At current rates, according to a 2006 article in the journal Science, the world will run out of all wild-caught fish by mid-century.
Genetically engineered fish could provide a solution, taking the pressure off wild stocks and reducing the energy and carbon emissions required to feed the world’s seafood appetite. Because AquaBounty’s salmon are sterile and raised in land-based tanks, they can’t breed with wild populations. And because they efficiently convert fish feed into edible protein, they offer a potential low-cost solution for nourishing not only affluent consumers in North America but hungry people in the developing world with little access to meat.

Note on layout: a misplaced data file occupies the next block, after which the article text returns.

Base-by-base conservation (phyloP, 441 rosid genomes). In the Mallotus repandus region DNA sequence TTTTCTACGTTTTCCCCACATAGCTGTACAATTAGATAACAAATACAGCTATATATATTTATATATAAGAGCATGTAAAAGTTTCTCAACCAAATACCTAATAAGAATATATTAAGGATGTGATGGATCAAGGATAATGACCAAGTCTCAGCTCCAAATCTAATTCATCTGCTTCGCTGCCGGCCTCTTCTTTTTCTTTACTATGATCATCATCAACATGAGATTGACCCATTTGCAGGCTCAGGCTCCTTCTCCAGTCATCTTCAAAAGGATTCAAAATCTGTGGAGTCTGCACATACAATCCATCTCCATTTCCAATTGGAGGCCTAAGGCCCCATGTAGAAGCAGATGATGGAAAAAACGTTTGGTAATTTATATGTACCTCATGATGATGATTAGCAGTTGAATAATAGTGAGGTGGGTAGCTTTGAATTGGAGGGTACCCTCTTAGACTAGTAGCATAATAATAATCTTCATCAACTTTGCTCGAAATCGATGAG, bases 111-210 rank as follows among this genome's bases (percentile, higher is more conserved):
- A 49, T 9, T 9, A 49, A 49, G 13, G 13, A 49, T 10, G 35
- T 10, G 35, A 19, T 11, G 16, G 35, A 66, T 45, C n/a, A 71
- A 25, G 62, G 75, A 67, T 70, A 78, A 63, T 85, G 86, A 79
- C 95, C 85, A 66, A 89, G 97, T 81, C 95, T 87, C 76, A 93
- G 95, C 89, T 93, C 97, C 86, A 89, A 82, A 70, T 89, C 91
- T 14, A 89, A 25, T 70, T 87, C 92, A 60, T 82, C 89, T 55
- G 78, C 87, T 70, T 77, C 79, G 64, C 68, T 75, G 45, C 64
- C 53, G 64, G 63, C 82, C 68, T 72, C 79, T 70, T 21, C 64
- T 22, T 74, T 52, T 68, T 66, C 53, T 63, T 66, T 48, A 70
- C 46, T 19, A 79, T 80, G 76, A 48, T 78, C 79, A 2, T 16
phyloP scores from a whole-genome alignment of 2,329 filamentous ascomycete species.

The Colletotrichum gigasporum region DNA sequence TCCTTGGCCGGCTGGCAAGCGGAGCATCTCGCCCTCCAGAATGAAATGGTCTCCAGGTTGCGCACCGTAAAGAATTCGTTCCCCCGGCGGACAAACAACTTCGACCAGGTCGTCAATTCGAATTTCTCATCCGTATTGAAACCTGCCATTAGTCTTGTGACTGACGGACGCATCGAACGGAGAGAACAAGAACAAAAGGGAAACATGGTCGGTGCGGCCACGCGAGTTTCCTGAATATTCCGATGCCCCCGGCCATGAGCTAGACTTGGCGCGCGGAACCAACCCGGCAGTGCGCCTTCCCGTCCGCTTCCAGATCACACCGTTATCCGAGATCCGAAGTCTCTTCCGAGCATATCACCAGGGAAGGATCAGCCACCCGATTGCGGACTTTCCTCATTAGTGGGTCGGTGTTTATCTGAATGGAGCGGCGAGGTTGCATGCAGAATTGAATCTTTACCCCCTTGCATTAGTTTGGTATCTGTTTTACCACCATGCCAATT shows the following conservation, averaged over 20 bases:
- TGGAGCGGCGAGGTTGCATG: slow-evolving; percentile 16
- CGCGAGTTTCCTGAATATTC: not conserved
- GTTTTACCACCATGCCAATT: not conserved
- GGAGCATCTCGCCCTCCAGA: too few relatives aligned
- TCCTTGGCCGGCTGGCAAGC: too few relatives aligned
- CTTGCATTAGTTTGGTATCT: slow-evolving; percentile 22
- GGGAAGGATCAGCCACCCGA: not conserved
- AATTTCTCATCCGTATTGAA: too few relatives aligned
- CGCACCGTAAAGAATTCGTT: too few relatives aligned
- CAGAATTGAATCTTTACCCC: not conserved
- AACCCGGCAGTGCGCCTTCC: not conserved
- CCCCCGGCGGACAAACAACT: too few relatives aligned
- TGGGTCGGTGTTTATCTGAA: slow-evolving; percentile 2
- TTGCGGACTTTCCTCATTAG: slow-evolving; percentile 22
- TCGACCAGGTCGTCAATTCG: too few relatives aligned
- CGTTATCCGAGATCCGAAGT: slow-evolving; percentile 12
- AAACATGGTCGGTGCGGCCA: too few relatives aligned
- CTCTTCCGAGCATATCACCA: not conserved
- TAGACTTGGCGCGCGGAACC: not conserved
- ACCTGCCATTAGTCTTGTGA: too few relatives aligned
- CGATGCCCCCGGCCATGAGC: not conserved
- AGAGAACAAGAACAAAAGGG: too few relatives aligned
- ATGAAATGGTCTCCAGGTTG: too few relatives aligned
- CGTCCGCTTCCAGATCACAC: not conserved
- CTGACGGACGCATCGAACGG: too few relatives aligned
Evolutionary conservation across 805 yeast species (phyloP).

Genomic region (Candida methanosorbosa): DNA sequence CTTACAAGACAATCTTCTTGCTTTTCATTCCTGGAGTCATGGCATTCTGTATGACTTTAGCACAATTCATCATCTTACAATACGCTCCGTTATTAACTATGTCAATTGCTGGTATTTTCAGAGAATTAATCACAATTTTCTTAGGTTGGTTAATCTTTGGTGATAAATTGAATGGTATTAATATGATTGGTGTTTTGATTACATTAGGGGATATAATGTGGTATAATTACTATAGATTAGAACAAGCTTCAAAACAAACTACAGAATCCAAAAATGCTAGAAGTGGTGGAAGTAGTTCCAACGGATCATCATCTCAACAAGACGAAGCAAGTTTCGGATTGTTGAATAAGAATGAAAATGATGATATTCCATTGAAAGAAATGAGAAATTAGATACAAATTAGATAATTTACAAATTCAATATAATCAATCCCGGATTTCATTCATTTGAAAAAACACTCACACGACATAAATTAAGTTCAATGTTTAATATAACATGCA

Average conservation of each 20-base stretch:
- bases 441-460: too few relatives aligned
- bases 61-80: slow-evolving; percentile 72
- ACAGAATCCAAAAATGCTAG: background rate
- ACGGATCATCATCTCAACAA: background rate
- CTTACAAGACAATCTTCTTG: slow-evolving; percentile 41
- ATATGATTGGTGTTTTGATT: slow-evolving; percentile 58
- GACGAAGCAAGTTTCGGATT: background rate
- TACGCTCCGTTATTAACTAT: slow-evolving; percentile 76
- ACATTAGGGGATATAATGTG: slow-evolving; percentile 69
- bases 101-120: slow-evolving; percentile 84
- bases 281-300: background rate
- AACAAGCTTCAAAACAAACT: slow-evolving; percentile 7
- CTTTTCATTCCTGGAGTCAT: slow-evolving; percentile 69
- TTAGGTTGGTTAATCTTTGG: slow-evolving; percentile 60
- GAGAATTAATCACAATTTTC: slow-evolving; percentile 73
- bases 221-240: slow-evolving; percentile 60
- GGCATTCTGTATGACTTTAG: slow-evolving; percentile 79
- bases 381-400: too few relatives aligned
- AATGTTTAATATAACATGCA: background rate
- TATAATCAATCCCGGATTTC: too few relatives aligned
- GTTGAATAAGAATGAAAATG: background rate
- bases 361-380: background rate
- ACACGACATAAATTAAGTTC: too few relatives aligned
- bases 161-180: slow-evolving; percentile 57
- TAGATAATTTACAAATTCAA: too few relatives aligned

There’s also a tangle of bureaucratic red tape to get through before GE fish finds its way into U.S. grocery stores.
It’s a strange paradox: If you could get the fish here, you could sell them; but you can’t legally bring GE salmon into the country.
“We are providing technology to improve food production and make it sustainable,” [AquaBounty CEO Ron] Stotish says. This, he says, will put society in a better position “to address the global food security issues we’ll face as the world’s population approaches 10 billion.”
Read full, original post: One Fish, Two Fish, Strange Fish, New Fish